The Inquiry

1.1          This Inquiry focuses on what has been called, in the shorthand expression, ‘elder abuse’. The World Health Organization (WHO) has estimated that the prevalence rate of elder abuse in high- or middle-income countries ranges from 2% to 14%. As Australia faces the ‘inescapable demographic destiny’[1] of an ageing population, the potential reach of elder abuse may grow. The Toronto Declaration on the Global Prevention of Elder Abuse (2002) stated that ‘[p]reventing elder abuse in an ageing world is everybody’s business’.[2]

1.2          On 23 February 2016, the Attorney-General of Australia, Senator the Hon George Brandis QC, asked the Australian Law Reform Commission (ALRC) to consider existing Commonwealth laws and frameworks that seek to safeguard and protect older persons from misuse or abuse by formal and informal carers, supporters, representatives and others. The ALRC was directed to consider the interaction of those laws with state and territory laws and to identify and model best practice legal frameworks which promote and support older people’s ability to participate equally in their community and protect against misuse or advantage taken by formal and informal supporters or representatives.

1.3          In the background to this Inquiry are a number of particular reviews, including: the 2007 report of the House of Representatives Standing Committee on Legal and Constitutional Affairs, Older People and the Law; the 2015 report of the Senate Community Affairs References Committee into violence, abuse and neglect against people with disability in institutional and residential settings; and the 2016 study by the Australian Institute of Family Studies (AIFS), Elder Abuse: Understanding Issues, Frameworks and Responses, by Rae Kaspiew, Rachel Carson and Helen Rhoades. The ALRC’s previous work in its 2014 report, Equality, Capacity and Disability in Commonwealth Laws (Equality, Capacity and Disability Report)[3] also frames the Inquiry.

1.4          As stakeholders observed, elder abuse is ‘complex and multidimensional’[4] and requires a ‘multi-faceted response’.[5] The Law Council of Australia stated that ‘the prevalence and devastating impact of elder abuse is abhorrent’.[6] The Queensland Law Society urged that:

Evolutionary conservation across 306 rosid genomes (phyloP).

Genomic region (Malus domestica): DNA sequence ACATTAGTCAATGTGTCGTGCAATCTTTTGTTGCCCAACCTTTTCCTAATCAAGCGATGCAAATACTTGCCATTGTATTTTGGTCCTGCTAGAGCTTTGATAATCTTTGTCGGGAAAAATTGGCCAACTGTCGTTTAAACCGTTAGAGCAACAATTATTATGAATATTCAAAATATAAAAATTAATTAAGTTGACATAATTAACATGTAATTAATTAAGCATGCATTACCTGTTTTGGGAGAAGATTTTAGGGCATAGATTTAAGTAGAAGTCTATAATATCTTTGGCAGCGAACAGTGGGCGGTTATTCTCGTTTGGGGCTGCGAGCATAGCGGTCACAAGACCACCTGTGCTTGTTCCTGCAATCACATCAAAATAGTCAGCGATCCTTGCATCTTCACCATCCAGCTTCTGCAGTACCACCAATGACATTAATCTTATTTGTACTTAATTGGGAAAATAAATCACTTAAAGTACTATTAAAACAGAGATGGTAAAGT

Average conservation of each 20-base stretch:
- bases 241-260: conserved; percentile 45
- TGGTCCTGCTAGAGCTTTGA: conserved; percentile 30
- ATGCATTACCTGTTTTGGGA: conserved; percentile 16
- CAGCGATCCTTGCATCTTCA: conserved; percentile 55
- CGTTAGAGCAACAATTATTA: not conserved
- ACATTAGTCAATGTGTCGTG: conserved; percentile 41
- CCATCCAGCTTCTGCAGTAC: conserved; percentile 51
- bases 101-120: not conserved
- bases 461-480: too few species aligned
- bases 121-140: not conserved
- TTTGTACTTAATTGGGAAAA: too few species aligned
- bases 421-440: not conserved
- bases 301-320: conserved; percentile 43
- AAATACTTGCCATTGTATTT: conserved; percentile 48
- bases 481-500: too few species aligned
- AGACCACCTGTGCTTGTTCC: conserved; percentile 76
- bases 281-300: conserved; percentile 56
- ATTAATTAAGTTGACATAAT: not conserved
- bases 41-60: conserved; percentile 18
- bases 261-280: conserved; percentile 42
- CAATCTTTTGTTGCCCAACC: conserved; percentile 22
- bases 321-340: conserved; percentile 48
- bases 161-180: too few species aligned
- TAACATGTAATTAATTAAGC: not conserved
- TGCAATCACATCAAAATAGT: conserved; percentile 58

Older people as a group are deserving of special consideration, support and protection from abuse. Considering that the proportion of ageing residents in Australia is steadily increasing, substantial law reform is required to protect this growing demographic.[7]

1.5          In this Discussion Paper, the ALRC supports the development of a National Plan to address elder abuse that will facilitate a coordinated policy response to guide reform and action. A National Plan would provide a framework for a national and community approach to combat ageism, support older persons in protecting their rights and stopping elder abuse. The other proposals set out in this Discussion Paper focus on particular areas identified in the Terms of Reference, and can be seen as applications of aspects of a national strategy.

1.6          The ALRC was asked to consider not only laws, but also legal frameworks. The ALRC has therefore considered policy and practice guides, codes of conduct, standards, education, information sharing and other related matters.

1.7          The ALRC recognises that elder abuse strategies in Australia are, as Dr John Chesterman observes, ‘typically found at the state and territory level’ and include protocols and practice guidelines, with considerable variation among them.[8] Although this reflects the fact that ‘significant developments are occurring at the local level’,[9] the National Plan will provide the opportunity ‘for meaningful strategies to be developed that drive service improvement and coordination’ of the kind that Chesterman suggests.[10]

1.8          The Discussion Paper commences the second stage in the consultation process in this Inquiry. The first stage included the release of the Issues Paper, Elder Abuse (IP 47), which generated 194 public and 16 confidential submissions.[11] Both the Issues Paper and this Discussion Paper may be downloaded free of charge from the ALRC website. Hard copies may be obtained on request by contacting the ALRC on (02) 8238 6333.

1.9          In releasing this Discussion Paper, the ALRC again calls for submissions to build on the evidence base so far established and to inform the deliberations leading up to the Final Report, which is to be provided to the Attorney-General by the end of May 2017.